The study population consisted of 87 females and 66 males, with 80% of the respondents being over the age of 40. Approximately 69% had been designing on-line courses for less than 2 years. Sixty-eight percent had participated in formal training in instructional design, and only 48% had received training in writing hypertext markup language (HTML) code. Thirty-seven percent of the respondents had received formal training in using authoring languages, and less than 10% received training in writing CGI scripts or dynamic hypertext markup language (DHTML).

The first research question of the study was designed to identify which low bandwidth technologies designers of on-line instruction recommend when designing short on-line seminars and workshops. Table 1 presents the mean rank order of on-line technologies designers of on-line instruction recommend.

The top-two-recommended low bandwidth means for delivering factual information included the simple presentation of text and graphics. Interaction was incorporated in the top-rated choice by using asynchronous discussion. Asynchronous discussion is a discussion in which the participants are not on-line at the same time. The third-ranked combination of technologies also included asynchronous discussion.

Table 1:Means and Standard Deviations of What On-line Instructors Recommend for
Low Bandwidth Technologies When Delivering On-line Short Seminars and Workshops
(by Descending Mean Rank Order)

Low Bandwidth Technologies



Std Dev

Web Page

(Text and < 50K Graphics) WITH

Asynchronous (Delayed) Discussion

147 4.9796 1.3970

Web Page

(Text and < 50K Graphics) ONLY

150 4.8800 1.4697


(User "submit and feedback" with No plug-ins, No CD's) WITH

Asynchronous Discussion

150 4.3800 1.5787

Stand Alone WBT

(User "submit and feedback" with No plug-ins, No CD's)

147 4.1837 1.6921


(User "submit and feedback" with No plug-ins, No CD's)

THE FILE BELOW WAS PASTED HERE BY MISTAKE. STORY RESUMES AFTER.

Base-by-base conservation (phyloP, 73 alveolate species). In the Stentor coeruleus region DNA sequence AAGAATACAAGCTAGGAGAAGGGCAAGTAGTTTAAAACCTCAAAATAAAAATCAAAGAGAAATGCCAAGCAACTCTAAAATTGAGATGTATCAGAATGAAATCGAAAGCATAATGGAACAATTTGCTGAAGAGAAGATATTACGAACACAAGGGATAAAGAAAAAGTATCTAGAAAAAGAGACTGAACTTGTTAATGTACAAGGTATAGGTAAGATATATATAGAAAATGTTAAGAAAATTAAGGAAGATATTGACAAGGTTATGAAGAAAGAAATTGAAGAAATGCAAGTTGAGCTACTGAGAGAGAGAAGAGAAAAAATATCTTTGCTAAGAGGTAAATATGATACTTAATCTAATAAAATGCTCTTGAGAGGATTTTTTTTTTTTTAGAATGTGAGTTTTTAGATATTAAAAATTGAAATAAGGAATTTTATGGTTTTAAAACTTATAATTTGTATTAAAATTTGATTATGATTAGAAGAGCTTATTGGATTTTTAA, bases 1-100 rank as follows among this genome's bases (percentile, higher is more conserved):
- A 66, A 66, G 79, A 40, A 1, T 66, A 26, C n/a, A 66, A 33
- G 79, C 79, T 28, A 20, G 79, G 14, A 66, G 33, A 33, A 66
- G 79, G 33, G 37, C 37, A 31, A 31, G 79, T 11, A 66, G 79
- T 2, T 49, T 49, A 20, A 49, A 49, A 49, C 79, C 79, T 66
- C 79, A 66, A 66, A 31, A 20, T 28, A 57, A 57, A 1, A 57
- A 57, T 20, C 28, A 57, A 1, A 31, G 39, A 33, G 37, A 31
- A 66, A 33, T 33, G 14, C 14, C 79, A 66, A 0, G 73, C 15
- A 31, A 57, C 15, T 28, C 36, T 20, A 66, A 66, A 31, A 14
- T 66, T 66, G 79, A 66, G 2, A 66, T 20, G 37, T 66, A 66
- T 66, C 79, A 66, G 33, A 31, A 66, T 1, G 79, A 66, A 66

Asynchronous and Synchronous (Real Time) Discussion

147 3.9388 1.5756


(User "submit and feedback" with No plug-ins, No CD's) WITH

Synchronous Discussion

147 3.2857 1.7556

Web Page

(Text and < 50K Graphics) WITH

Synchronous Discussion

147 3.1837 1.6553

The second research question investigated the relationships between on-line instructor characteristics and the extent to which they recommend various low bandwidth technologies. A series of independent variables (gender; age; experience designing on-line courses; formal training in instructional design, writing HTML code, writing CGI scripts, and designing on-line instruction using course authoring packages) were identified, and data were collected in an attempt to explain why some low bandwidth technologies were recommended over others.

There were no major significant differences between how females and males rated the various technologies using the Independent Samples t-tests. One exception occurred in the ratings of "Web-Based Training with Asynchronous and Synchronous Discussion" (p =.020 and df = 145 at the .05 level of significance).

Age ranges were transformed into two categories, and no significant differences were calculated using Independent Samples t-tests.

Experience designing on-line courses produced a significant finding at the.05 level for the rating of "Web Page with Asynchronous Discussion" (p =.032 and df = 145). The less experienced respondents rated this low bandwidth technology more highly than experienced respondents. None of the other six low bandwidth technologies rated produced significant differences between how respondents rated them.